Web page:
The post-hearing poll found an increase — from 36% to 40%- in the share of people who thought the committee investigation was “unfair and too partisan.” The share who viewed it as “fair and impartial” dropped slightly, from 29% to 27%.
The new poll also showed some modest improvement for Mrs. Clinton in the salience of controversy over her use of a private email server while she was secretary of state, an arrangement that was discovered by the Benghazi committee. Asked if the email issue was an important factor in deciding whether to vote for her for president, 42% said yes and 48% said no. The poll taken before the hearing was more negative, with 47% saying yes and 44% no.
This new poll, which was taken during the final week of October, caps off what has undeniably been a great month for Clinton and her campaign that seems to have completely changed the nature of the Democratic race and erased many of the doubts that pundits and even some Democrats had begun to have about Clinton’s candidacy and her campaign organization. At the start of the month, there were already signs that Clinton’s campaign had shaken off many of the problems it seemed to be having over the summer, but then a series of events occurred that have likely sealed the deal for her. In just the course of about ten days in the middle of last month, Clinton delivered a widely well-received performance in the first Democratic debate, she received the news that Vice-President Biden is not running for President. Finally, of course, her appearance last Thursday before the Benghazi Committee was widely seen as a complete swing and miss by House Republicans who, even by the admission of two members of their caucus and the perception of most Americans, were seeking to damage Clinton politically rather than find out some undiscovered truth about the Benghazi attack. To close out the month, Clinton got the news that new polling had shown her jumping to a massive lead in Iowa after a period in which Senator Sanders seemed to be catching up to her in the Hawkeye State after having overtaken her in New Hampshire polling.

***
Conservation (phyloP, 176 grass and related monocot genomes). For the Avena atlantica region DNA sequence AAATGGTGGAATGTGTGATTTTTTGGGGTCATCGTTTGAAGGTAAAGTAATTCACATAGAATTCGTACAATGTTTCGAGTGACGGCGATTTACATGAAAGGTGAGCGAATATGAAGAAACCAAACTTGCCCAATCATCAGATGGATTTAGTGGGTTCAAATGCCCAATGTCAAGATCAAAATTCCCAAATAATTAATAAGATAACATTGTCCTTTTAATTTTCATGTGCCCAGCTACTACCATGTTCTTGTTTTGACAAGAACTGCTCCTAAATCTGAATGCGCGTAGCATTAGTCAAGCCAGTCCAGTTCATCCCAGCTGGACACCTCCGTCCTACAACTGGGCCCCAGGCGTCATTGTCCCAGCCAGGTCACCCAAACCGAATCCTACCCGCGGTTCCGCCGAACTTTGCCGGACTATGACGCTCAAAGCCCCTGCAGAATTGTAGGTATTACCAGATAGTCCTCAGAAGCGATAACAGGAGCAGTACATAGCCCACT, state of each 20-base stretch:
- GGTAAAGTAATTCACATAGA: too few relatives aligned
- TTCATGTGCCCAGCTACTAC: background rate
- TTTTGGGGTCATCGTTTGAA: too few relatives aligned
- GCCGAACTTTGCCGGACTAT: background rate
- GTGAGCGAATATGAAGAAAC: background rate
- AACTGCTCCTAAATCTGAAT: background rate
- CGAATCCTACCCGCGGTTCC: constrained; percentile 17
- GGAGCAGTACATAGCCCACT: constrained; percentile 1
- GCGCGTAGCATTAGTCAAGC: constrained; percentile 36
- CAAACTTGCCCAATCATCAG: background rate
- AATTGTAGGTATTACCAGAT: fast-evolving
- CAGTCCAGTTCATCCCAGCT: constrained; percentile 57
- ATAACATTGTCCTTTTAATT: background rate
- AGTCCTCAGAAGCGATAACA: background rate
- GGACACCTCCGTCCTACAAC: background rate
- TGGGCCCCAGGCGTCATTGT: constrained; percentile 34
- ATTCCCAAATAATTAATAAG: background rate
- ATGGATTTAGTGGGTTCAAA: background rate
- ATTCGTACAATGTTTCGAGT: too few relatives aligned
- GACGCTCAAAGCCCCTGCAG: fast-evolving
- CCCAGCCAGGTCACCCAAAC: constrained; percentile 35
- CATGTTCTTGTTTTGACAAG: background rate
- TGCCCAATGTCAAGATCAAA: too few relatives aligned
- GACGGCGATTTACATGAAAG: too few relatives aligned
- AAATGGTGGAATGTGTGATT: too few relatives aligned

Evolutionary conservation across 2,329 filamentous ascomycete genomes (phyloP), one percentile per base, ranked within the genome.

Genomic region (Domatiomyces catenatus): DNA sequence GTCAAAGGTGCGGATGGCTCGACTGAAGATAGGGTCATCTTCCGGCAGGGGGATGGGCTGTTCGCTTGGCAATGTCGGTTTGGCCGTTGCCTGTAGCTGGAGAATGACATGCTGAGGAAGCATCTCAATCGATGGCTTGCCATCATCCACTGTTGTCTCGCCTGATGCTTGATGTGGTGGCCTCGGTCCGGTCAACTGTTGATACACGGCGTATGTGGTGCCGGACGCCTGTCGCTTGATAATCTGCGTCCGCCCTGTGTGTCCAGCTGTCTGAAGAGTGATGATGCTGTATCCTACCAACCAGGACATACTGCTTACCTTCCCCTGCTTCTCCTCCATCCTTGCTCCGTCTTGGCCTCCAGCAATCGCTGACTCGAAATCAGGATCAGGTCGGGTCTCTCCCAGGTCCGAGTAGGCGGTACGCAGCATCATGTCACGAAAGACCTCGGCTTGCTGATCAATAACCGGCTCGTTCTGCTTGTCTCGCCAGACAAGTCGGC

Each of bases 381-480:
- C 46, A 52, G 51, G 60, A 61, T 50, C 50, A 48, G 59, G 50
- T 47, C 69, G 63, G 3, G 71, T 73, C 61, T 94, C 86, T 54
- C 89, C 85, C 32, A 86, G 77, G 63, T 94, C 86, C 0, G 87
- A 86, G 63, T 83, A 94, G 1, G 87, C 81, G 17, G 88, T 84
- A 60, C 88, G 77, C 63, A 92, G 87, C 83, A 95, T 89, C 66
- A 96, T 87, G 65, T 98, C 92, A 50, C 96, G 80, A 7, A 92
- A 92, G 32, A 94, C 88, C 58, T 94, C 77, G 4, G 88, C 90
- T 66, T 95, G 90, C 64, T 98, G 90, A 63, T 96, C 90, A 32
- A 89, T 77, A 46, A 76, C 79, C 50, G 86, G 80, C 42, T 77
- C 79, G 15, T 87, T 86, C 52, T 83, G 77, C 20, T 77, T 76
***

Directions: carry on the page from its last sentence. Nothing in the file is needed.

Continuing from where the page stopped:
Speaking of New Hampshire, Clinton also got some good news from the Granite State in the form of a new poll that shows her taking the lead back from Sanders for the first time since August:
Hillary Clinton now holds a 3 percentage-point lead over Bernie Sanders among likely Democratic voters in the first primary state of New Hampshire, according to the results of a Monmouth University poll released Tuesday.
The former secretary of state jumped 7 points from the September poll, to 48 percent, while Sanders dropped 4 points, to 45 percent. (Those figures redistributed support from erstwhile candidates Lincoln Chafee and Jim Webb, and Vice President Joe Biden, who declined to enter the race.)
Former Maryland Gov. Martin O’Malley took just 3 percent, and Harvard Law professor Larry Lessig, who announced Monday that he was ending his campaign, earned 1 percent.
A little more than three months ahead of the first-in-the-nation primary, just 3 percent said they were undecided among the candidates.
A little more than one-third of those who participated in the survey — 35 percent — said they are completely decided on their choice, while 38 percent said they have a strong preference but are willing to consider other candidates in the mix. Among Clinton voters, 39 percent said they are completely decided and 37 percent said they strongly prefer their candidate but are willing to consider another, compared with 34 percent of Sanders voters who said they are totally committed and 43 percent who indicated a strong commitment but also left the door open to considering an alternative.
Looking at the polling averages, Clinton (51.4%) now has a 25 point lead over Sanders (27.4%) in the RealClearPolitics national average, a 24.2 point lead in Iowa, which also factors in a new Public Policy Polling survey released yesterday that shows her with a 32 point lead over Sanders, and in New Hampshire the race is now essentially a tie with Sanders now averaging 41.4% in the polls to Clinton’s 40.4%. All of these numbers represent a clear reversal of the trends that we had seen over the summer, many of which were responsible for the two months of speculation regarding whether or not Vice-President Biden would enter the Democratic race. At this point, Clinton is close to being where she was at before the summer began and the Bernie Sanders phenomenon began to take shape at the same time that Clinton’s troubles began to increase. We’re still at the point where it’s far too soon to say that the Democratic race is over, of course, but all indications are that whatever contest Sanders might have given Clinton is going to to be one that lasts very long. Indeed, Sanders may choose not lay off on some of his attacks against Clinton out of concern that, at this point, they can only serve to hurt her in the General Election next year. At the very least, though, it seems rather apparent that the race for the Democratic nomination will be over long before the race for the Republican nomination will be, and that is likely to be of help to Clinton in the long battle going forward.